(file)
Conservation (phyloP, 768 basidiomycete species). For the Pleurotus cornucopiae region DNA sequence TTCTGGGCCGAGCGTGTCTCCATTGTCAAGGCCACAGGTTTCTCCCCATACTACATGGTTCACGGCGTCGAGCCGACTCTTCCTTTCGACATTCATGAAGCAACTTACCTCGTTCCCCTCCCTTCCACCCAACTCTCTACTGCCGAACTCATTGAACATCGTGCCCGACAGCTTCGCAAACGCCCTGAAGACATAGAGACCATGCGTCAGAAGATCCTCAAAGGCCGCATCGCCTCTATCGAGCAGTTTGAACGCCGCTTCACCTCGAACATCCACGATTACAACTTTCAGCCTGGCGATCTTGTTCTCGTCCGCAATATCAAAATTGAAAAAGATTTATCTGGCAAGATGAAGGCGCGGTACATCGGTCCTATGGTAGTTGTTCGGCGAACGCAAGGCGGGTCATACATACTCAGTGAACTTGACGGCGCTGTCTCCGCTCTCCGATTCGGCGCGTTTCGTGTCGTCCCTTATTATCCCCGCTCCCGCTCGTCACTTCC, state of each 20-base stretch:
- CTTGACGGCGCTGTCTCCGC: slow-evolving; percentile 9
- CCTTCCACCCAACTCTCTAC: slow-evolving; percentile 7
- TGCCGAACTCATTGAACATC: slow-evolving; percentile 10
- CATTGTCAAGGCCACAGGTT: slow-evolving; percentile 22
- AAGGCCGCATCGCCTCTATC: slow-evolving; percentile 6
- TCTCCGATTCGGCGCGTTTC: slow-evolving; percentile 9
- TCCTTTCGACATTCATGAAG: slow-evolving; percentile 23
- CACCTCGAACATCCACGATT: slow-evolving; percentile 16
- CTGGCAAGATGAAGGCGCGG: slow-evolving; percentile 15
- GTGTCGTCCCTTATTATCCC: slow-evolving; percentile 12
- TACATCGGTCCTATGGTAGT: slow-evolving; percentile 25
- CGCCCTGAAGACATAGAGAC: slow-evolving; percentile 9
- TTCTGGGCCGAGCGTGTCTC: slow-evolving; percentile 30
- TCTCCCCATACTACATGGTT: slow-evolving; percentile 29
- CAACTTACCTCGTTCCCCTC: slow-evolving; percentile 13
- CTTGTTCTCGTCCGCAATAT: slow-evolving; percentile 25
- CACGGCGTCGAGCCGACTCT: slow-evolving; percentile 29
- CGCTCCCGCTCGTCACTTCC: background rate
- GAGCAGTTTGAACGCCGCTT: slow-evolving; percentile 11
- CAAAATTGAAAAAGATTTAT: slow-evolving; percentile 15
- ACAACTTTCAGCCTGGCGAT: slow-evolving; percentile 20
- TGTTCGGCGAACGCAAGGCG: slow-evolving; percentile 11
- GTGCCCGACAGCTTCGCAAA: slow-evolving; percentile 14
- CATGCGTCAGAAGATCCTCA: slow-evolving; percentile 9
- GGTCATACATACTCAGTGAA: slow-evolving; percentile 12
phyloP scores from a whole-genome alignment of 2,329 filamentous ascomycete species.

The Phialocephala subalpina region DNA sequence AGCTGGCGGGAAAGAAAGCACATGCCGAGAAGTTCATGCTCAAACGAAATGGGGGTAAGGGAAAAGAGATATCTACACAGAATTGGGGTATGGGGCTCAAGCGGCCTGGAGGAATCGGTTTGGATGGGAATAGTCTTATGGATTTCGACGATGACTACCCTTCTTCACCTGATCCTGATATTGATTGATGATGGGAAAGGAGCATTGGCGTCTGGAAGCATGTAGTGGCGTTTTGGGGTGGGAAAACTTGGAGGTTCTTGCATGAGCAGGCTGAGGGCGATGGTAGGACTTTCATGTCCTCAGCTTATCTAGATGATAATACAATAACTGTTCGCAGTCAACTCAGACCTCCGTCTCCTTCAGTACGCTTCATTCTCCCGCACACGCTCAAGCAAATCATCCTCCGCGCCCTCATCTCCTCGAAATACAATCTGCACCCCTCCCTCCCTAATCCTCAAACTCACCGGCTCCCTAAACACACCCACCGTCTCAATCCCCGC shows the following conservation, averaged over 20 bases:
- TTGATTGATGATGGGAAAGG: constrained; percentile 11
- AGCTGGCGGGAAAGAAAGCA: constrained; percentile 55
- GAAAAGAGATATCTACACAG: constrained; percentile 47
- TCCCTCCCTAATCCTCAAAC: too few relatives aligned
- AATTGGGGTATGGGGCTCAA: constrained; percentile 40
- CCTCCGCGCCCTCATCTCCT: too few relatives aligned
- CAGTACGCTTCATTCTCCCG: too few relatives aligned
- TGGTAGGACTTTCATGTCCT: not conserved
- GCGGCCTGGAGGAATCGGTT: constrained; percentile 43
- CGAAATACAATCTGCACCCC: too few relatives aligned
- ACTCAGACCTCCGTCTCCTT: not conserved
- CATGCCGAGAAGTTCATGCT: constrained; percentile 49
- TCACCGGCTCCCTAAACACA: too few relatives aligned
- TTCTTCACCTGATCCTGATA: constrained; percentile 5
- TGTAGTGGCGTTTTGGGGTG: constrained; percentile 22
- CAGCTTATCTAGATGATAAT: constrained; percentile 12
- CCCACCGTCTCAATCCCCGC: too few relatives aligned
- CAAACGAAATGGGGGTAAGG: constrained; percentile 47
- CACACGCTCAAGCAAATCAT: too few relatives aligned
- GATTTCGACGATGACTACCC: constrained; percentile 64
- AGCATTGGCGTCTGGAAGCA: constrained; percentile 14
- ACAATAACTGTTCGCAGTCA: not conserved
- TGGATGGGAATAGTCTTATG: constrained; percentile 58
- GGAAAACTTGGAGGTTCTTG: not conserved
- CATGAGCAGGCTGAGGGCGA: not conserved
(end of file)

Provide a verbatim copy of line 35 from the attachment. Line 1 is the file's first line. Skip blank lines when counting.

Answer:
- CAGTACGCTTCATTCTCCCG: too few relatives aligned